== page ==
No More Halves on Havoline


ChevronTexaco has regained sole rights to market Havoline brand lubricants in the United States, it announced Aug. 14, following the expiration of sharing rights that Shell Oil Co. gained in the wake of the Chevron-Texaco merger two years ago.

Officials at ChevronTexaco said it will now be better able to execute its strategy for a brand that ranks among the five top-selling motor oils in the United States. The company also regained sole rights to Express Lube, its chain ofoil-change centers.

Today marks a new era for the Havoline brand as it will now be managed by a single company that is totally dedicated to its success as a top oil brand in the U.S. and worldwide, said Craig Duncan, vice president of North America for ChevronTexaco Global Lubricants.

ChevronTexaco and Shell became dual marketers of Havoline as a result of Chevrons 2001 merger with Texaco. As a condition for its approval of the merger, the U.S. Federal Trade Commission required Texaco to divest its stakes in Equilon Enterprises LLC, a three-year joint venture with Shell that combined the companies U.S. lubricant businesses. Shell ended up buying Texacos share in February 2002 and, as part of the separation, shared U.S. marketing rights to Havolinefor the next 18 months.

The arrangement established an unusual situation in which twocompetitors sold two different products – ChevronTexaco reformulated its Havoline soon after divesting its Equilon stake – under the same brand. One company, presumably Shell, could benefit from promotions carried out by the other. And Shell, even as it continued selling Havoline, made it very clear that it was striving to convert as many Havoline customers as possible to its own brands – Pennzoil and Quaker State.

Shell officials could not be reached for comment for this article. ChevronTexaco officials declined to discuss what it was like to share Havoline, but industry observers said the experience must not have been enjoyable.

Any company is going to be slightly sour when someone else is making decisions about their brand, said Stephen B. Ames, of SBA Consulting LLC, in Pepper Pike, Ohio. The company that is not going to use the brand permanently – in this case Shell – cant afford to invest in it for such a short time. And you would expect them to subvert it to their other brands and thusnot give it the best exposure.No company is going to be totally satisfied having another company influencing their brand.

ChevronTexaco officials maintain the company did not back away from advertising during the interim period, even if another company stood to derive some benefit.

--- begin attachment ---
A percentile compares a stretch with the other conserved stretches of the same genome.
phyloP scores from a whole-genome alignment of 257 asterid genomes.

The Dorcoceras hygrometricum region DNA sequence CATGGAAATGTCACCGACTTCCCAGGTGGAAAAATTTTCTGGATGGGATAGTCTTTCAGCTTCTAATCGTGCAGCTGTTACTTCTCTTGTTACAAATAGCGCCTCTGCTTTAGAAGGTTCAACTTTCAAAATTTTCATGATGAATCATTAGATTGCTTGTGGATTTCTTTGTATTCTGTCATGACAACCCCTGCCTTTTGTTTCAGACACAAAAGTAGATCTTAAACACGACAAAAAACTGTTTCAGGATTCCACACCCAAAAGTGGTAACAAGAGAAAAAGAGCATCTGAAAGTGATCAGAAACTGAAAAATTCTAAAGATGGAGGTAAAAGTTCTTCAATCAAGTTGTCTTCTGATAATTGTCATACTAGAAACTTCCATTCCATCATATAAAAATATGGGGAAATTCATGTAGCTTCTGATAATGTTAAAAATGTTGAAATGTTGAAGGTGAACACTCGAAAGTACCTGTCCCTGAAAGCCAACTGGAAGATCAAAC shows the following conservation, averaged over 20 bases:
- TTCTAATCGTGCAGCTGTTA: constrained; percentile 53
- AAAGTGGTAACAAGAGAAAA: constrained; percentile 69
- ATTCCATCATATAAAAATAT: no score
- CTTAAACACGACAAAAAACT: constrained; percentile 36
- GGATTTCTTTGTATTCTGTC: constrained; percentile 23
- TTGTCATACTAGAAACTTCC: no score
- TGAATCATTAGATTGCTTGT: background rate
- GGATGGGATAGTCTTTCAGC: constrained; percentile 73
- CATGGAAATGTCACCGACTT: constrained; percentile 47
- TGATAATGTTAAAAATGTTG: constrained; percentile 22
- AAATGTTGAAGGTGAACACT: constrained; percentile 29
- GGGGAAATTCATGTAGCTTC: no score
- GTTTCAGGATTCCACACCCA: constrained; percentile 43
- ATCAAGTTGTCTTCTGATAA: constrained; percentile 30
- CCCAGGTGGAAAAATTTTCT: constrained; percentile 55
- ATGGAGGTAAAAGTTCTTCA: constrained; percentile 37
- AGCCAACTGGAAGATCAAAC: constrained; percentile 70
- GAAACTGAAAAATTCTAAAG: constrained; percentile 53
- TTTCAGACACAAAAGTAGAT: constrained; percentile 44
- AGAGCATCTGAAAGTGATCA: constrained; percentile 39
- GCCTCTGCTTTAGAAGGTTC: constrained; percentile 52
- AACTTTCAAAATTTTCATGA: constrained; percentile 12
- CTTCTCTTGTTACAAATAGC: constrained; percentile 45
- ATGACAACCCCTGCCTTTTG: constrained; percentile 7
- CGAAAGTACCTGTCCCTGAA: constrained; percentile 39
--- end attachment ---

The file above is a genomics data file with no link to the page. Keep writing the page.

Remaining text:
We certainly havent been shy about supporting the brand, said James Welchman, manager of product management and marketing for ChevronTexaco Global Lubricants. He noted, for example, that ChevronTexaco made Havoline a sponsor of the U.S. winter Olympic team in 2002. Weve been aggressive throughout about investing monies to promote it.

Still, ChevronTexaco plans to increase its promotion of Havoline now that it has sole rights in the United States. The company launched ads announcing its recovery of those rights and has ramped up cross-promotions with Express Lube and with other companies, such as Sony. Welchman said there will not be a dramatic increase immediately but that spending on radio and print ads will increase in coming months, leading up to a big campaign pegged to Havolines 100th anniversary in 2004.

Welchman said ChevronTexaco is also giving a new focus to the Havoline business.

Were changing our mindset to make it more of a marketing-led company, he said. What that means is that this is going to be a company which is increasingly nimble and flexible in terms of extracting the value of the Havoline brand. We now have our biggest brand back and we really want to capitalize on it.

Welchman did not disclose specifics about the plans to increase emphasis on marketing, but he did indicate that ChevronTexaco believes that recovering sole rights will help. He said the company will now be able to reduce confusion for the customer and rebuild confidence in purchase decisions. No longer will customers have to sort their way through multiple styles of Havoline packaging or be surprised to find that outlets no longer carry the brand.

Welchman said ChevronTexaco made the best of the interim period, using it as an opportunity for introspection in the brand. But he added that the company is glad to move on. Certainly sharing a brand is difficult for both parties.

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